GAMA Report: Aircraft Shipments Drop In 2015


General aviation manufacturing saw declines in the overall market worldwide as shipments for airplanes are reported down for 2015 over the previous year, the General Aviation Manufacturers Association reported Wednesday (PDF). Airplane shipments declined 4.6 percent, from 2,376 units in 2014 to 2,267 units in 2015. GA airplane billings also are down 4 percent with $20.9 billion reported for 2015 compared to $21.8 billion in 2014. Piston airplane shipments are down for the first time since 2010 with a 6.5 percent drop to 1,056 units reported last year. The rotorcraft sector saw mixed results. GAMA reported that shipments of piston helicopters are up 8.6 percent, from 257 units in 2014 to 279 units in 2015. Meanwhile, turbine helicopter shipments saw an 8.9 percent drop to 675 units in 2015, from 741 units in 2014. Total rotorcraft shipments fell 4.4 percent.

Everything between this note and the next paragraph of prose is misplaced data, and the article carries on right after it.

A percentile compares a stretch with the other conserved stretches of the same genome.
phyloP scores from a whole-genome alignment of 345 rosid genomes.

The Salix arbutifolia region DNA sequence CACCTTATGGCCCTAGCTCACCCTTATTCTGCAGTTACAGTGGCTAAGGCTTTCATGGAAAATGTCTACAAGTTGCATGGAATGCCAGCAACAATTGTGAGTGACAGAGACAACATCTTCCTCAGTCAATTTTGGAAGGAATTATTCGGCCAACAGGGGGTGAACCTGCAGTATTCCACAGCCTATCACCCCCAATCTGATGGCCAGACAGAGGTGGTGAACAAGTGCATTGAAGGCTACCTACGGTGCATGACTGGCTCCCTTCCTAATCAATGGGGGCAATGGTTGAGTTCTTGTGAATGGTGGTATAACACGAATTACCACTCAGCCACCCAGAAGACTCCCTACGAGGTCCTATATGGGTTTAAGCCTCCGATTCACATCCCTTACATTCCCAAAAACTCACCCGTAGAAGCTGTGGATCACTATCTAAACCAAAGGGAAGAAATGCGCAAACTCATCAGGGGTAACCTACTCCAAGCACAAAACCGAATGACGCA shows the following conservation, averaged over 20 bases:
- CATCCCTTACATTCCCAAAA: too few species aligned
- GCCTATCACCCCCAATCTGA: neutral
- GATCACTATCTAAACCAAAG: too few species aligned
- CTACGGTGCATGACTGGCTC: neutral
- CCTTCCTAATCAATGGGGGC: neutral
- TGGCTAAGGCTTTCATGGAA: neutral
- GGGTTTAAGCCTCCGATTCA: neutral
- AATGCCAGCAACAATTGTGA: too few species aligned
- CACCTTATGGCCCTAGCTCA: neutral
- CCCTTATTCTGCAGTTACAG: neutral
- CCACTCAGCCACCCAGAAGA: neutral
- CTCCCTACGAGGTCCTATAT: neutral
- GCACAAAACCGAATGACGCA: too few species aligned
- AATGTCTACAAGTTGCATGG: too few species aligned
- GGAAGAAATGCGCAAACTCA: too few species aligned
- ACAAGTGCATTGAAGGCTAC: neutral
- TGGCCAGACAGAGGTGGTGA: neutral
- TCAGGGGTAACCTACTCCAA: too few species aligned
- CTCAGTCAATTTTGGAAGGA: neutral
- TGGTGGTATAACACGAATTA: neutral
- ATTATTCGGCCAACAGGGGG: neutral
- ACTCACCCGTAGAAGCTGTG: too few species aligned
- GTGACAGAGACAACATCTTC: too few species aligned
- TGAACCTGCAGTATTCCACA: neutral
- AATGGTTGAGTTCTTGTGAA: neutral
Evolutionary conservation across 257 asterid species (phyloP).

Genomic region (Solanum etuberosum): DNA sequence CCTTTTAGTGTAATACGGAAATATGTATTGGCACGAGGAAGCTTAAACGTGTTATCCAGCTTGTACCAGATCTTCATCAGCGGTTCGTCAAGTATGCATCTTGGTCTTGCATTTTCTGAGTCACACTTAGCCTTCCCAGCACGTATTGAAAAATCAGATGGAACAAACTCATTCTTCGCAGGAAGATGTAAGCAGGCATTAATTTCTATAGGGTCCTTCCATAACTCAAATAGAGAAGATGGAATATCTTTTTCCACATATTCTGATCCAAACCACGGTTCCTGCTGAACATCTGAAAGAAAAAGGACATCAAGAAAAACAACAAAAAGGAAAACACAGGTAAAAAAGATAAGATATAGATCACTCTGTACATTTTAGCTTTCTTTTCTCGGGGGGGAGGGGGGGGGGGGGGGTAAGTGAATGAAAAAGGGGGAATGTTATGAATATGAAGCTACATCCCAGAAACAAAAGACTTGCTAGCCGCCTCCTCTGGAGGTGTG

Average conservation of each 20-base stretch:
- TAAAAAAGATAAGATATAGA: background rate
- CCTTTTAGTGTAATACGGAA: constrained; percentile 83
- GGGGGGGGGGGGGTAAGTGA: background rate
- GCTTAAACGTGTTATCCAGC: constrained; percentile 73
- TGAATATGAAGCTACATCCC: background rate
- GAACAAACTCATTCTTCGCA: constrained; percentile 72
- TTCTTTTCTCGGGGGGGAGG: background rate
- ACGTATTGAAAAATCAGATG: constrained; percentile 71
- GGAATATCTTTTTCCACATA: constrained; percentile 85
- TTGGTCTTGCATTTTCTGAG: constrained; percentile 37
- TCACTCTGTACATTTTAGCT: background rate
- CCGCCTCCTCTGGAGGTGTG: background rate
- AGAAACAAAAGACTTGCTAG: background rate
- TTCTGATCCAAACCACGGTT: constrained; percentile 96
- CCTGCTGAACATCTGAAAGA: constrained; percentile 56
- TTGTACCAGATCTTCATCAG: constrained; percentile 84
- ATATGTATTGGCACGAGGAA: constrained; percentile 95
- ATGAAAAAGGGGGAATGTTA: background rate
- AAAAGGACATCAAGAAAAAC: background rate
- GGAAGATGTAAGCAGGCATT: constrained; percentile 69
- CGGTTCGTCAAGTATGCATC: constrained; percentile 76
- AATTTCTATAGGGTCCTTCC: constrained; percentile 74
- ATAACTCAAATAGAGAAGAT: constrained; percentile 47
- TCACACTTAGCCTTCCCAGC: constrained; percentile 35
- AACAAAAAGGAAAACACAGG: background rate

U.S.-made airplane shipments remained fairly steady last year in the piston and business-jet categories. Piston shipments totaled 783 units, compared to 788 in 2014. There were 378 jets shipped, up slightly from 375 the year before. Turboprop shipments came in at 420, down from 468 the year before. Totals for all U.S. airplanes were 1,581 in 2015, down from 1,631 in 2014. Pete Bunce, GAMA president and CEO, said in Wednesday’s announcement that factors affecting the markets include “plummeting energy sector revenue, economic uncertainty, and currency fluctuations in key GA markets such as Brazil, Europe, Russia, and China.” He noted that pending FAA reauthorization legislation offers measures that would help boost GA manufacturing and services. The House version of the bill introduced this month proposes forming an advisory panel to reform certification while collaborating with industry. “Given the relative strength of the North American GA market, it is particularly important that the U.S. Congress proceed quickly to pass an FAA reauthorization bill that contains certification streamlining and other regulatory reforms that allow manufacturers and repair/overhaul organizations to deliver products more efficiently and make the FAA workforce more productive,” he said. “In fact, with both the U.S. and Europe looking to revise the rules governing their leading safety authorities, we are at a unique moment that brings with it opportunities and challenges in areas such as leveraging resources, certification efficiency, and better regulation for GA.”